描述： 前美国空军加油机飞行员Mike Little 所分析的歼-8D战机通过与轰油-6不同的空中加油方式所能达到的1200KM，1500KM与1800KM任务半径。
文章作者为前美国空军加油机飞行员Mike Little。Mike Little在KC-135加油机上积累了超过4000小时的飞行经验。
Two variants of the H-6 tanker have been noted: the HU-6 (or H-6U) PLAAF version, and the PLANAF's HU-6D (or H-6DU). These designations are uncertain, but for clarity we'll call them HU-6 and HU-6D. They can be distinguished by the HU-6 having a "solid" nose radome and the HU-6D retaining a "glass" nose with a chin radome. Observed serials for the HU-6 include 43595, 43698 and 43499. Ten HU-6s are thought to be assigned to the 8th Air Division (or possibly the 48th) at Leiyang Airbase in Guangzhou Military Region. The number and location of the HU-6Ds is uncertain but some sources mention them operating out of Lingshui (where the EP-3 landed in 2001!) on Hainan Island.
Turning to modifications, the "solid" nose and the removal of the chin radome in the PLAAF model appear to be related. The original '50s technology NAS-1 bomb-nav system with the old RBP-4 ground-mapping radar was replaced by a lighter, more modern navigation suite featuring dual INS, two "TACAN" (or possibly RSBN), and a weather radar in the nose. Besides saving weight this probably reduced drag somewhat and the weather radar - even without 360 degree coverage - could almost certainly be used in a ground mapping mode to aid navigation. Removing the PV-23 defensive fire control system would result in substantial weight savings, since the guns by themselves weigh 43kg apiece, never mind the turrets, sights, computer and attendant radar. One substantial difference from the Russian Tu-16 tankers is that while these employed either a unique wingtip-to-wingtip system or a single drogue from a hose-drum-unit in the bomb bay, the HU-6 tankers have two underwing pods. These were developed by the China Research Institute of Aero Accessories, and are common to both the PLAAF and PLANAF aircraft.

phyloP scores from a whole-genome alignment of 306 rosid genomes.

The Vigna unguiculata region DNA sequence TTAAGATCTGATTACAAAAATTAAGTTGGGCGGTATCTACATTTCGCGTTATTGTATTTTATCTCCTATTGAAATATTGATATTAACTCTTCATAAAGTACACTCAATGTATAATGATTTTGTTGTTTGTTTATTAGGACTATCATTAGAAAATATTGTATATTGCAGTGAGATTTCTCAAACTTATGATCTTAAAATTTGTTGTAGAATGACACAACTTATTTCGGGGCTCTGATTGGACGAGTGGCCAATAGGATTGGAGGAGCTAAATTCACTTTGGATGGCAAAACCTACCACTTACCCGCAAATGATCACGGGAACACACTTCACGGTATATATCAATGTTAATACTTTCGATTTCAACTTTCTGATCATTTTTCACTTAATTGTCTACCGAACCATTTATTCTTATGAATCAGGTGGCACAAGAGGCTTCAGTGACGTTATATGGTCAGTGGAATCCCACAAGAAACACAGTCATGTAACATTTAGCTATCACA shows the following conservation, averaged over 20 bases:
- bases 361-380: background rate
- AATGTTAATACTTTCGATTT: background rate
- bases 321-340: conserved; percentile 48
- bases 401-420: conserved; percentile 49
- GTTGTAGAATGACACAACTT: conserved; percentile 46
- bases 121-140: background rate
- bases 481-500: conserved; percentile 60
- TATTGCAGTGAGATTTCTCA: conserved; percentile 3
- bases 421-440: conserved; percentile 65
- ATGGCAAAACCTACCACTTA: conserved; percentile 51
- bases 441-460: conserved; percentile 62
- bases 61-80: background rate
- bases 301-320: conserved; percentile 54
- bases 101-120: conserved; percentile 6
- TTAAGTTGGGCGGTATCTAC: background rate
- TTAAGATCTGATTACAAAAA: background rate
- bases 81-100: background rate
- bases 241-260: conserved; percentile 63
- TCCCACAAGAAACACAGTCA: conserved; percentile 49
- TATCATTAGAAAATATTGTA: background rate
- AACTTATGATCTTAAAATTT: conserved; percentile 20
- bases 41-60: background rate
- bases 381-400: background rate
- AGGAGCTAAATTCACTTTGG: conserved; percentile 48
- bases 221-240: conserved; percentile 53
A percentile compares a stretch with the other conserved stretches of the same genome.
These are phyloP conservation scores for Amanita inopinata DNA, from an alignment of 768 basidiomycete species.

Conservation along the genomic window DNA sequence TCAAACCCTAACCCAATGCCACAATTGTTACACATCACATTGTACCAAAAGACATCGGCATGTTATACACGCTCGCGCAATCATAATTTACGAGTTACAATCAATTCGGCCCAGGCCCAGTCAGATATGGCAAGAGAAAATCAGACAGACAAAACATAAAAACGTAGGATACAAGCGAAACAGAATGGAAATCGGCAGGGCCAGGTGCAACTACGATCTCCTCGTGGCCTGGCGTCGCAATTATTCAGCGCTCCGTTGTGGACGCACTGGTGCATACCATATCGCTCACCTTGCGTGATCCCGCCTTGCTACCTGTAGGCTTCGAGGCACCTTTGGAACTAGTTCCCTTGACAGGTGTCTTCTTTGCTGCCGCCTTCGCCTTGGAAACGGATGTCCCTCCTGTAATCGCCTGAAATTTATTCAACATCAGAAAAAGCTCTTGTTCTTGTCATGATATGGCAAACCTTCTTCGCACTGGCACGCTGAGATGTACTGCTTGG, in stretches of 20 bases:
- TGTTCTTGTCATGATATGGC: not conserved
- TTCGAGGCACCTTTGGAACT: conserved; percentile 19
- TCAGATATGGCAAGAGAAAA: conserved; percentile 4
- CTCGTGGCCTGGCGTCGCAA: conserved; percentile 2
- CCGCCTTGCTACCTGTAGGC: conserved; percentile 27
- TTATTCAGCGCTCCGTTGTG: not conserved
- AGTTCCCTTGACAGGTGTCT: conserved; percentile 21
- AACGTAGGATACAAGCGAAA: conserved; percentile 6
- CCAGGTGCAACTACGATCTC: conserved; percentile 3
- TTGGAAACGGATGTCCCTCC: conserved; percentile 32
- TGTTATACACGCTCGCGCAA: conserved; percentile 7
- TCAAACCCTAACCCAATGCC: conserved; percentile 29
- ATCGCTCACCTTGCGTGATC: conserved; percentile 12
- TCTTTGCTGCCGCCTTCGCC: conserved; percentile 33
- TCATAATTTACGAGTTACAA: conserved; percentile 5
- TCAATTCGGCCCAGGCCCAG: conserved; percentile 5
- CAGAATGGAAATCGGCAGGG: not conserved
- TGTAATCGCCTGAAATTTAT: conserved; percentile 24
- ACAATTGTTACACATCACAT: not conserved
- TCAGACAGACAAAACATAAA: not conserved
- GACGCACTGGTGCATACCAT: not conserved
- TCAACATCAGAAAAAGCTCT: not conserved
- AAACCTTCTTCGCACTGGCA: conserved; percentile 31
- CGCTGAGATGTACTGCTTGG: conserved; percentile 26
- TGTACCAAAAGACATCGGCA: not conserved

Although the guns have been removed it's been reported that a radar warning system and chaff/flare dispensers have been retained. This is an intelligent decision that should increase the aircraft's survivability in actual combat operations. As force multipliers tankers have long been high value assets - and thus high value targets - but provision for self protection by individual airplanes (beyond a coat of camouflage paint) have been slow in coming, at least in the USAF.
Removal of the fire control system would appear to render gunners superfluous, however it is likely that the gun positions in the aft fuselage are still manned by scanners to monitor the refueling. This is common practice in other air forces; for example, the Canadians add a scanner to the crew of their CC-130H(T)s for refueling sorties (required crew for such missions is pilot, copilot, navigator, flight engineer, loadmaster, and scanner). This supposition is supported by one photo of an HU-6D tanker that appears to show the silhouette of a crewmember in the tail gunner's position, and another that shows a line of HU-6s with six crewmen running towards each aircraft. Extrapolating from the bomber versions, these are probably pilot, copilot, navigator, weapon systems officer (WSO – but literally “navigator-gunner” in Russian), radio operator, and scanner (it is likely that one of the last three is also tasked with operating the defensive systems). It also appears that the WSO has retained his dorsal bubble behind the cockpit. If the PLAAF and PLANAF still employ celestial navigation to back up the aircraft's electronic systems, the WSO is most likely the crewmember responsible for taking the navigator's sextant shots from that bubble.